Nayland College students Neele Micholka and Laura Eyles, both 16, participated in the weekend’s 40 Hour Famine. Photo: Kate Russell.

Nelson youth find new ways to conquer famine

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Every time 16-year-old Laura Eyles reached for her phone over the weekend, she had to remind herself of those less fortunate than her.

The Nayland College student underwent a two-day detox from social media for the World Vision 40 Hour Famine.

More than 1,000 Nelson students took part in the country’s largest youth fundraising event, which ran from Friday night until Sunday.

Students can either take on a challenge or give something up for 40 hours – like food, warm blankets, speaking or technology, all to provide life-saving aid for South Sudanese refugees in Uganda.

This was the third time Laura had participated in the event and says she chose something that would be hard for her to go without.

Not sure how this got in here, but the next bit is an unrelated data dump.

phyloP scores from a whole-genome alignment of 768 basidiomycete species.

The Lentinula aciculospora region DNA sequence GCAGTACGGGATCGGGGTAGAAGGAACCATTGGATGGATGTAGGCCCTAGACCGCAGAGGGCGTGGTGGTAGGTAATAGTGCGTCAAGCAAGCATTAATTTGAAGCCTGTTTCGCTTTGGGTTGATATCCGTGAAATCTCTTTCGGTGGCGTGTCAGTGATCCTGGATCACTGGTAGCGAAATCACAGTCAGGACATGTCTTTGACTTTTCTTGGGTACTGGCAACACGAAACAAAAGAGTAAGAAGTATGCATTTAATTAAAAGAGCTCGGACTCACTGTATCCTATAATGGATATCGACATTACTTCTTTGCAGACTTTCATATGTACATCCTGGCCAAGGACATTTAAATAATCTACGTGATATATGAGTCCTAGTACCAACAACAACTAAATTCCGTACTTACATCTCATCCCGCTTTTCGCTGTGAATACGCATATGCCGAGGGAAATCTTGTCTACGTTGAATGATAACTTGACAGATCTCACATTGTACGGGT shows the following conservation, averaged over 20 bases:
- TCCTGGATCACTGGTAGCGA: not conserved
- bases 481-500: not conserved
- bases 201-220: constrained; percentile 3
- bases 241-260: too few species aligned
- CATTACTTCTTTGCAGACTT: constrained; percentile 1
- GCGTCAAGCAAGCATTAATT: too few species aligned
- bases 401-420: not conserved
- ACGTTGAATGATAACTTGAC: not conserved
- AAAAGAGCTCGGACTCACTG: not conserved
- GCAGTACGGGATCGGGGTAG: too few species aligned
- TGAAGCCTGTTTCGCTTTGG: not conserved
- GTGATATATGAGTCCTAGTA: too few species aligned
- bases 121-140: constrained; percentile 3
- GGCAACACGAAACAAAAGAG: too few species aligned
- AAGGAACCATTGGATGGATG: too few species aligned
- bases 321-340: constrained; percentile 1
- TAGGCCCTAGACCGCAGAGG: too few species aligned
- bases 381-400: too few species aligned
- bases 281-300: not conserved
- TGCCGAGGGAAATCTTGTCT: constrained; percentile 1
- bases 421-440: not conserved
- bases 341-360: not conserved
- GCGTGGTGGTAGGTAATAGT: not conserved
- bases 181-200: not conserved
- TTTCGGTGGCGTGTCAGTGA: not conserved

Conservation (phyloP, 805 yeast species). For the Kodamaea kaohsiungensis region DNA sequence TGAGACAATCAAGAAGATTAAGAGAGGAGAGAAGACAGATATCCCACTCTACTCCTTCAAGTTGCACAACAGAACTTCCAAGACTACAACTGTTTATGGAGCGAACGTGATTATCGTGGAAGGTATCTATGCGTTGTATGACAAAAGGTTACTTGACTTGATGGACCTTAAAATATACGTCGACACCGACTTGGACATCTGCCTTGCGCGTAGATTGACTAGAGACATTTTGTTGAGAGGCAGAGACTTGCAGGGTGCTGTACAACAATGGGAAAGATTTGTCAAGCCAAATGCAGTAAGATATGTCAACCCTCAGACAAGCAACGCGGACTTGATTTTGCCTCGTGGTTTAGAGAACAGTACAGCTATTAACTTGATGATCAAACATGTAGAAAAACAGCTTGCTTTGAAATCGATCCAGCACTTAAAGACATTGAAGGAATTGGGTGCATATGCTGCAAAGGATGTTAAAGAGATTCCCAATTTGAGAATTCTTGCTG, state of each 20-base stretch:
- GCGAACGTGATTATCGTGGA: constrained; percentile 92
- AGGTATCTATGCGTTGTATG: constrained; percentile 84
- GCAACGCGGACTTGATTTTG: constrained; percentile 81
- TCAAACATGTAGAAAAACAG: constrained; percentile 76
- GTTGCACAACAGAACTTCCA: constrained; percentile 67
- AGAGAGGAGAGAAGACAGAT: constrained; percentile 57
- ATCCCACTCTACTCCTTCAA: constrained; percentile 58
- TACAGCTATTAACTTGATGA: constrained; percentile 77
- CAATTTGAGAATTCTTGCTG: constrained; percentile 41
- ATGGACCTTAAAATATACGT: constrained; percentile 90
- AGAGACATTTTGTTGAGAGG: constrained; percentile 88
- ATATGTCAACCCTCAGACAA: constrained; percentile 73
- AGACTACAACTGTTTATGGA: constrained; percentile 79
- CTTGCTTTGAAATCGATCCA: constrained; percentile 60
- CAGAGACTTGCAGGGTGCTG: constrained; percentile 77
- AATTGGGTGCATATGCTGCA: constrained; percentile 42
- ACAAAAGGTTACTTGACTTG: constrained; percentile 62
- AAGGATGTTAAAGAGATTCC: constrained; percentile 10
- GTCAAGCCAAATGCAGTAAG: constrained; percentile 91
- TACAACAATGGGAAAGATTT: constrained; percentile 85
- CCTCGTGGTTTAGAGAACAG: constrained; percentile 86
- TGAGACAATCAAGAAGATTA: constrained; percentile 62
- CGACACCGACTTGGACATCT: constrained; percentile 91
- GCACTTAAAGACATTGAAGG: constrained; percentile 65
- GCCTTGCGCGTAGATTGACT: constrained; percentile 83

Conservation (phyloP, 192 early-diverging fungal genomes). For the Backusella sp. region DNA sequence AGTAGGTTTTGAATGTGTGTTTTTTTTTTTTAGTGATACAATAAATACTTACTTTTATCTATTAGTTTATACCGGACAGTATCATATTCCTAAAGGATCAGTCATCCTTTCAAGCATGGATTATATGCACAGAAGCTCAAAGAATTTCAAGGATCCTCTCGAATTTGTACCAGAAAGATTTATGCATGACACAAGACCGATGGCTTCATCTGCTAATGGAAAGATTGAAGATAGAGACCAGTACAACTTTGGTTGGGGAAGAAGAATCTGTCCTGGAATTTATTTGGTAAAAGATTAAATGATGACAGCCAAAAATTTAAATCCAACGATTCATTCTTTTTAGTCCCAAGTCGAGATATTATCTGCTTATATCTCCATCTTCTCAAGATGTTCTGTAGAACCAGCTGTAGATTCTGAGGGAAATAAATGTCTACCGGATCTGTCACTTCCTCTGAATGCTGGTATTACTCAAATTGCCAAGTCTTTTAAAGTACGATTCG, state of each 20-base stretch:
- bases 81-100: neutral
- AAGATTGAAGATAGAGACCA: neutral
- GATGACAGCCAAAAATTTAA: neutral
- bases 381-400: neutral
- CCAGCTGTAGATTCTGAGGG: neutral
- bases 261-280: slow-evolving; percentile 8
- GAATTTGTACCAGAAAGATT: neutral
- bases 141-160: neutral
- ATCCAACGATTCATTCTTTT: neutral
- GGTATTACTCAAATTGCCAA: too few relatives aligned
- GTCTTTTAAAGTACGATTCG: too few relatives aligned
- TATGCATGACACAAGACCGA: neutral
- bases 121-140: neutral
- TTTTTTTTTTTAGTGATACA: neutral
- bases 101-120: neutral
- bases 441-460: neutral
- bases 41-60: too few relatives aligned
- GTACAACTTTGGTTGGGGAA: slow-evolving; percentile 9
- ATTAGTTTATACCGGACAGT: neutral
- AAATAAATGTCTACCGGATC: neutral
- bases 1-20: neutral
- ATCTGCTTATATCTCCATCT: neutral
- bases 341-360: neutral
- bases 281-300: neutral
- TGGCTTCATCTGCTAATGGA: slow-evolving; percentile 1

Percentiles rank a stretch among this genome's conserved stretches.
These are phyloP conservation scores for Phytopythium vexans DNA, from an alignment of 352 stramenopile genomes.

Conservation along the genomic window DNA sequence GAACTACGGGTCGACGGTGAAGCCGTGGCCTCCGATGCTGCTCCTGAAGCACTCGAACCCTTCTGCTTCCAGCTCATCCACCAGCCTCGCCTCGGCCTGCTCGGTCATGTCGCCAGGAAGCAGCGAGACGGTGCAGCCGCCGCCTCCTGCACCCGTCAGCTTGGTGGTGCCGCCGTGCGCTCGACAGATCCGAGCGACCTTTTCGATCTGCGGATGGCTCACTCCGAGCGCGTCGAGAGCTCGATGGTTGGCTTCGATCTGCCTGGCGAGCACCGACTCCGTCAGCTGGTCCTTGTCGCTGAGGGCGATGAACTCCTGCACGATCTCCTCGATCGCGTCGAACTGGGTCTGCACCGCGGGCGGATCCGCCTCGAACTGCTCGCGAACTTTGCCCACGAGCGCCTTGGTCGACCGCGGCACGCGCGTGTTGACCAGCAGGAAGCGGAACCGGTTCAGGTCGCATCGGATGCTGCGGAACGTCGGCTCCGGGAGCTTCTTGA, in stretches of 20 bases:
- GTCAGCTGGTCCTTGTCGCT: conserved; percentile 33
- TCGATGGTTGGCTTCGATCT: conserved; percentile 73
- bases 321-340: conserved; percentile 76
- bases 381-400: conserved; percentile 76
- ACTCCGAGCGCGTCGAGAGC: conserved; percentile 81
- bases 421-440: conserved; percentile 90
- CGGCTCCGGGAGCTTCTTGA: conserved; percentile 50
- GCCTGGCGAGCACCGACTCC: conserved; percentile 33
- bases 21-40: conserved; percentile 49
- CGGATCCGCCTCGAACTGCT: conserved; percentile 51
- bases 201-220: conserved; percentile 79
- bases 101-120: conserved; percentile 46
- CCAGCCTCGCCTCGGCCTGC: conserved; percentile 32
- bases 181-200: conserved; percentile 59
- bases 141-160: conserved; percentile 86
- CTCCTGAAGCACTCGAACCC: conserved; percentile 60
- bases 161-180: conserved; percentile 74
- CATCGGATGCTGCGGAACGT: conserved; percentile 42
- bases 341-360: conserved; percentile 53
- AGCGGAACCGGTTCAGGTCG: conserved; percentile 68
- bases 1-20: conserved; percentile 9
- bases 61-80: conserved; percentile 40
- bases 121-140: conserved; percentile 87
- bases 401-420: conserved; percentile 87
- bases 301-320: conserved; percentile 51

“I had to uninstall apps like Instagram off my phone, but I still found myself always reaching for my phone to message people.”

Fellow student Neele Micholka went without her laptop and television for her very first famine.

“It wasn’t too hard, I just kept busy with other things,” she says.

Both are yet to do a final count of how much money they raised but say they hope they can make a difference.

Nayland College teacher and organiser Ihaka Griffin-Matthews says around 30 students took part and they also had a mufti day to raise funds.

The money will help provide nutritious food, clean water, foster care and household items for South Sudanese refugees from the moment they cross the border.

Since the event started in 1975, it has raised more than $80 million and helped thousands of children living in poverty in more than 40 countries.